Since the Spectre has 2-in-1 hinges that allow you to fold it into a tablet, it's an ideal canvas for artists and OneNote obsessives. HP includes an active pen in the box with each 15-inch Spectre, which is a very nice bonus. The way I see the 15-inch Spectre X360 is that it's a big laptop that enables great productivity, but for drawing enthusiasts, it can also double as a Wacom Cintiq-like sketch slate anywhere.
Decent battery life for a 15-inch
Since HP went with a dual-core i7 in the 15-inch Spectre, what you'll see is competitive battery life. In our PCMark 8 Home test, the 15-inch Spectre made it past 4 hours of strenuous work. In the real world, this will likely equate to a full days' worth of browsing using Google Chrome and working with Microsoft Office.
What We Don't Like
It's no iPad, even if the hinges are handy
As much as I appreciate the new 2-in-1 style designs for their versatility, there's no mistaking the big, heavy Spectre X360 with an iPad Pro. I think it's helpful to think of the HP as a laptop first, with some tablet functionality second. There's no doubt that you'll get really tired holding its full 4.42 lb chassis in your hands for long, and it's best when propped up against some other object.
Since you get an active pen with the 15-inch Spectre X360, you can easily fold the laptop into a flat surface for doodling and notetaking activities. I also really love the ability to deploy tent mode, which can let you fit the big, 15.6-inch screen onto an airplane tray table more easily for watching your favorite content. That convenience aside, its weight and size make it a poor replacement for a small, light media consumption device on the go.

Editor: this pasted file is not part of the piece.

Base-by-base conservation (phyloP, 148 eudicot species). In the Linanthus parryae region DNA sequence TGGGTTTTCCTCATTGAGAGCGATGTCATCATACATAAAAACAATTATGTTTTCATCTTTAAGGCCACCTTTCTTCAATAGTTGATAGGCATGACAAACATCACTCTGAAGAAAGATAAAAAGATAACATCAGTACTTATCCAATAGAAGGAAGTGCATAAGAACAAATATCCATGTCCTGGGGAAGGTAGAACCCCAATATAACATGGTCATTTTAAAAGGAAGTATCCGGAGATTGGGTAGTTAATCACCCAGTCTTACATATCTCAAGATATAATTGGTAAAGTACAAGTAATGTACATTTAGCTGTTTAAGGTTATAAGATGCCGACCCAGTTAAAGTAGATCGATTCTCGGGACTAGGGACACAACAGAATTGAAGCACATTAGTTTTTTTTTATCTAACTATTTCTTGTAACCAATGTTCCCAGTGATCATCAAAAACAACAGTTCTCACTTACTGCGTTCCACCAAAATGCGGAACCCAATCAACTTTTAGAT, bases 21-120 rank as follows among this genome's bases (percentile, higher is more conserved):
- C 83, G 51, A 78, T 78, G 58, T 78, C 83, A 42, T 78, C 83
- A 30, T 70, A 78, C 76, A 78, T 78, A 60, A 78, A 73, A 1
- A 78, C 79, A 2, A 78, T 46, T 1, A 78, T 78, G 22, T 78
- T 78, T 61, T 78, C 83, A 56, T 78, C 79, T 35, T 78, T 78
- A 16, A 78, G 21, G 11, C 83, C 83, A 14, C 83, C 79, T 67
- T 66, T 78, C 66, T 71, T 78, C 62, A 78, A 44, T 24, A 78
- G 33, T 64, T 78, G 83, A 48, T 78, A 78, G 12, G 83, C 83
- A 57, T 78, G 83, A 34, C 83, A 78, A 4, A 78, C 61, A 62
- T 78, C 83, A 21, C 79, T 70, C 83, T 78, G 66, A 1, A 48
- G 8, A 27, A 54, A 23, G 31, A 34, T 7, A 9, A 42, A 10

Non-Precision trackpad isn't amazing out of the box
If I had one gripe about the 13-inch Spectre X360, it was that the trackpad just didn't feel as natural or well-tuned to me as others you can buy. Sure, HP's put great glass trackpads on these laptops for a while now, but the software behind the scenes falls short of the standard set by Microsoft's Precision Touchpad program.
HP has proven that it knows how to make a great laptop with this Spectre X360, but I want to see them push it that extra 5% by switching to the better, smoother trackpad solution. As it stands, the somewhat chunky-feeling of scrolling and having to dig into the archaic Synaptics control panel feels like a reminder of the bad ol' days of Windows.
Should You Buy It?
Yes! HP's bigger Spectre X360 is a unique premium PC experience
There's something that a lot of people forget when looking at laptops: the 15-inch screen size is a perpetual best-seller for most laptop brands. The problem is that there are few models that give you really nice materials and the latest technology in that size. In fact, many 15-inch models are like the popular Acer Aspire E15, which is a great value, but far from luxurious...and not exactly easy on the eyes.
Before this HP came along, you had two other premium 15-inch laptops to pick from. If you like macOS, you could buy the MacBook Pro with Touch Bar, but unlike the two 13-inch versions, the 15-inch Pro starts at a whopping $2,400. If you just wanted a gorgeous metal laptop with a big screen, you immediately save over a grand by going with this HP Spectre X360.
The only other laptop that I'd recommend comparing the HP to is the Dell XPS 15. There's an entry-level i3 version that runs for only around $1,000 with an HD screen and a hybrid SSD/hard drive combo. Without a doubt, the all-PCIe flash solid state drive, along with the included pen and standard UHD screen will make the Spectre feel so much nicer to use than that XPS. Sure, you can spec out the XPS to have a nicer display, but it gets spendy fast.
Now, I'll acknowledge that both the Mac and Dell options have very fast internals that make them well-suited for professional users. But, I think that most people shopping for a laptop will be suitably impressed by the HP's dual-core 7th gen i7 chip. Save for the disappointing trackpad, HP's picked out top-shelf components and put them into a compelling package with the HP Spectre X350 15-inch.